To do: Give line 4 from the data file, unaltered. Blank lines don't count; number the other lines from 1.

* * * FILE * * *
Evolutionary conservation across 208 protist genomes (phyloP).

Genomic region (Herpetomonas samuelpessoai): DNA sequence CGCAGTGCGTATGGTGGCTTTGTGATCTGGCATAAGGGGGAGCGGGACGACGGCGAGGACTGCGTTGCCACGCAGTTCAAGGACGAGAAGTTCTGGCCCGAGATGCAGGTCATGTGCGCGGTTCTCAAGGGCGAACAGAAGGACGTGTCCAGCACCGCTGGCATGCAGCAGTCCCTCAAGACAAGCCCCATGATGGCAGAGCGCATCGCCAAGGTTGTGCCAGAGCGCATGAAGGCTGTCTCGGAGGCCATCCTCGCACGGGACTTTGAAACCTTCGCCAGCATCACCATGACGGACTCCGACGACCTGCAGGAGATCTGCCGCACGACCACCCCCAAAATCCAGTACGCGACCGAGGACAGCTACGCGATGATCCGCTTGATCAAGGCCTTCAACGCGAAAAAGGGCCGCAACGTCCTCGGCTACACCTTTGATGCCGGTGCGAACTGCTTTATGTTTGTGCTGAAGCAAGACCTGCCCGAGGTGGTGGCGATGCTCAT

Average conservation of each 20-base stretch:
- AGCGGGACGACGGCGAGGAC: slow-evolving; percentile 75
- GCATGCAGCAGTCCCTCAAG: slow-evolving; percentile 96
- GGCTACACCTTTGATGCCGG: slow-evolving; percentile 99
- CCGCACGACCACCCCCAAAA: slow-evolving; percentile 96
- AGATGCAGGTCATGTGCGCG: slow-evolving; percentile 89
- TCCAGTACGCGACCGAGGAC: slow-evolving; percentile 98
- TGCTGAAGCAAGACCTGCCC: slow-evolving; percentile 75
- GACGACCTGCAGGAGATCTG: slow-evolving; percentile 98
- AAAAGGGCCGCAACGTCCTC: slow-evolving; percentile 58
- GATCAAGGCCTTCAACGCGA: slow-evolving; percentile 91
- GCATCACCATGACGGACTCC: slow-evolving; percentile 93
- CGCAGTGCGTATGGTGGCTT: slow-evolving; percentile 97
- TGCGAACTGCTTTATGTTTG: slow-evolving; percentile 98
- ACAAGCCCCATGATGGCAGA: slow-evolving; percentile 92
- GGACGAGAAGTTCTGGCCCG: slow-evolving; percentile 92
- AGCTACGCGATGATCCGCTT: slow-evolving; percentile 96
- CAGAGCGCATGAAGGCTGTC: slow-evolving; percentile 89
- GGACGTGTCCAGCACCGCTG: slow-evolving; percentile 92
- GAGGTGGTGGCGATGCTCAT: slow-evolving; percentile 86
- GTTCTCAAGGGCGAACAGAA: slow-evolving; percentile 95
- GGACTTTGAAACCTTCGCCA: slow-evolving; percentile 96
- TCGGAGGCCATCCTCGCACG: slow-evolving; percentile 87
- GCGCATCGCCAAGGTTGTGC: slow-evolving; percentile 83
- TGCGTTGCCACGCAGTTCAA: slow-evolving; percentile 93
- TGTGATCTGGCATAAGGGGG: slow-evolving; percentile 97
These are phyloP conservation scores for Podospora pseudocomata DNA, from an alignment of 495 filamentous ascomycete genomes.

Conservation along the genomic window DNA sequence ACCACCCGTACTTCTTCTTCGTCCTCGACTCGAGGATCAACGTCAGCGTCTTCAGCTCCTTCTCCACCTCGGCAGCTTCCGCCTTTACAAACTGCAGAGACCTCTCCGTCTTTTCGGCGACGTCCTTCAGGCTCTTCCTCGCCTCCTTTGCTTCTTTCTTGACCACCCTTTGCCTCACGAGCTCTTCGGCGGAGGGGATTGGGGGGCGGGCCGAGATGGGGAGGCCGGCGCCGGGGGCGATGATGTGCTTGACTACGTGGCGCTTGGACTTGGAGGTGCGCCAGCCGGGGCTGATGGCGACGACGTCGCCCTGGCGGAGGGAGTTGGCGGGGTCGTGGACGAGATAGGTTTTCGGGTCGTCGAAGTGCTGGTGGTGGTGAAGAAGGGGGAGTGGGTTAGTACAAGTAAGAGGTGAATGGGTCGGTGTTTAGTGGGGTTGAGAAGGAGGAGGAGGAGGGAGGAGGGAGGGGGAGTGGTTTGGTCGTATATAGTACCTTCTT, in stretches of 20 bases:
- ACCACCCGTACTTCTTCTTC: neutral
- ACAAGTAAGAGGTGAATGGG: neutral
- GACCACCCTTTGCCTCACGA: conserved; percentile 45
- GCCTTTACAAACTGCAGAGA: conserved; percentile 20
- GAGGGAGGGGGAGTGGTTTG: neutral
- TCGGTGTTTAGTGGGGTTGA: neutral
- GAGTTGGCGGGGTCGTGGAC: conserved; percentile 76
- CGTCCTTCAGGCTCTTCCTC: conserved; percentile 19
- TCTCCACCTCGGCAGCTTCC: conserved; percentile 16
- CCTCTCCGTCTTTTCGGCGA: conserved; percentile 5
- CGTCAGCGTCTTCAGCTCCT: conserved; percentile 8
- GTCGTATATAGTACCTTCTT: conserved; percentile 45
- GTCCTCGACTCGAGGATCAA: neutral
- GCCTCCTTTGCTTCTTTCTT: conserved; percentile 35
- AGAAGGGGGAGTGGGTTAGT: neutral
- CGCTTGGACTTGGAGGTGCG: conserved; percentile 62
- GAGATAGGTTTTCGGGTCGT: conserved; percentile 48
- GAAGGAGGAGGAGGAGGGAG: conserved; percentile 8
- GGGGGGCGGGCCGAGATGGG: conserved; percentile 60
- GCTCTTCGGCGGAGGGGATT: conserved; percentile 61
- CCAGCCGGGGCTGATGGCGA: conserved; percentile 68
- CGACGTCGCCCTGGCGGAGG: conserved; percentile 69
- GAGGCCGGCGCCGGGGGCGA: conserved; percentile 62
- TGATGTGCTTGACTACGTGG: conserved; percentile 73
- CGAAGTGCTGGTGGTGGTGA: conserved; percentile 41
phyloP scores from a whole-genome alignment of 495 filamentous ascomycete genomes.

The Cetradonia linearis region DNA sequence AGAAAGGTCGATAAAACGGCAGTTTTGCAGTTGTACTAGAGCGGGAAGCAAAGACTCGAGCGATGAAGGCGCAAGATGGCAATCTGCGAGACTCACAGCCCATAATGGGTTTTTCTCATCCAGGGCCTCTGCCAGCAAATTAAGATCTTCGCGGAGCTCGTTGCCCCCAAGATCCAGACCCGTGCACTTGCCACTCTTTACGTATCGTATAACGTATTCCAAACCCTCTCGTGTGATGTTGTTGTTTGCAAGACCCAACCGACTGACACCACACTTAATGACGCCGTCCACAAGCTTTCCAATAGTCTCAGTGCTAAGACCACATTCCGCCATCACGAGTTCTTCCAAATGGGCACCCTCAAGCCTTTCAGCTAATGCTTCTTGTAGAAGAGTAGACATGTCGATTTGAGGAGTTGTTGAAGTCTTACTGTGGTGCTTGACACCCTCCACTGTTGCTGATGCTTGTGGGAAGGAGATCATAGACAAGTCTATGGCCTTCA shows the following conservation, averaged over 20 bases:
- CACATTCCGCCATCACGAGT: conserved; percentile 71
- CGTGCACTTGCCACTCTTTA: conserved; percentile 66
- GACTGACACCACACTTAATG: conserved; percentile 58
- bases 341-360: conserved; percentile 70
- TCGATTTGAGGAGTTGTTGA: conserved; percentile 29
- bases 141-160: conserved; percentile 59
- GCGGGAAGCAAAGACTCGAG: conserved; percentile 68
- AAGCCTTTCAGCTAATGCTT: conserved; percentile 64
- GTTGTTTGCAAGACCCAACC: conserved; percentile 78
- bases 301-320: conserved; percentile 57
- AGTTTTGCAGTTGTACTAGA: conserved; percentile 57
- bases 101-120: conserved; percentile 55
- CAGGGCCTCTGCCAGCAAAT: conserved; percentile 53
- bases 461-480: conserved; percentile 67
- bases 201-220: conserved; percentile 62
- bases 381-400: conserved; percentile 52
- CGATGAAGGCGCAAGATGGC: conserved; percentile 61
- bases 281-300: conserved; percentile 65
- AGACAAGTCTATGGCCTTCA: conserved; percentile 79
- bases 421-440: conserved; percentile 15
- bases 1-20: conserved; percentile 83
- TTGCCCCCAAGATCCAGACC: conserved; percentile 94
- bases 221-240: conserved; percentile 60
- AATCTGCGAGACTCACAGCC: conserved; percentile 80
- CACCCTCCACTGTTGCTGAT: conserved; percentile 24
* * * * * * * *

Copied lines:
- AGCGGGACGACGGCGAGGAC: slow-evolving; percentile 75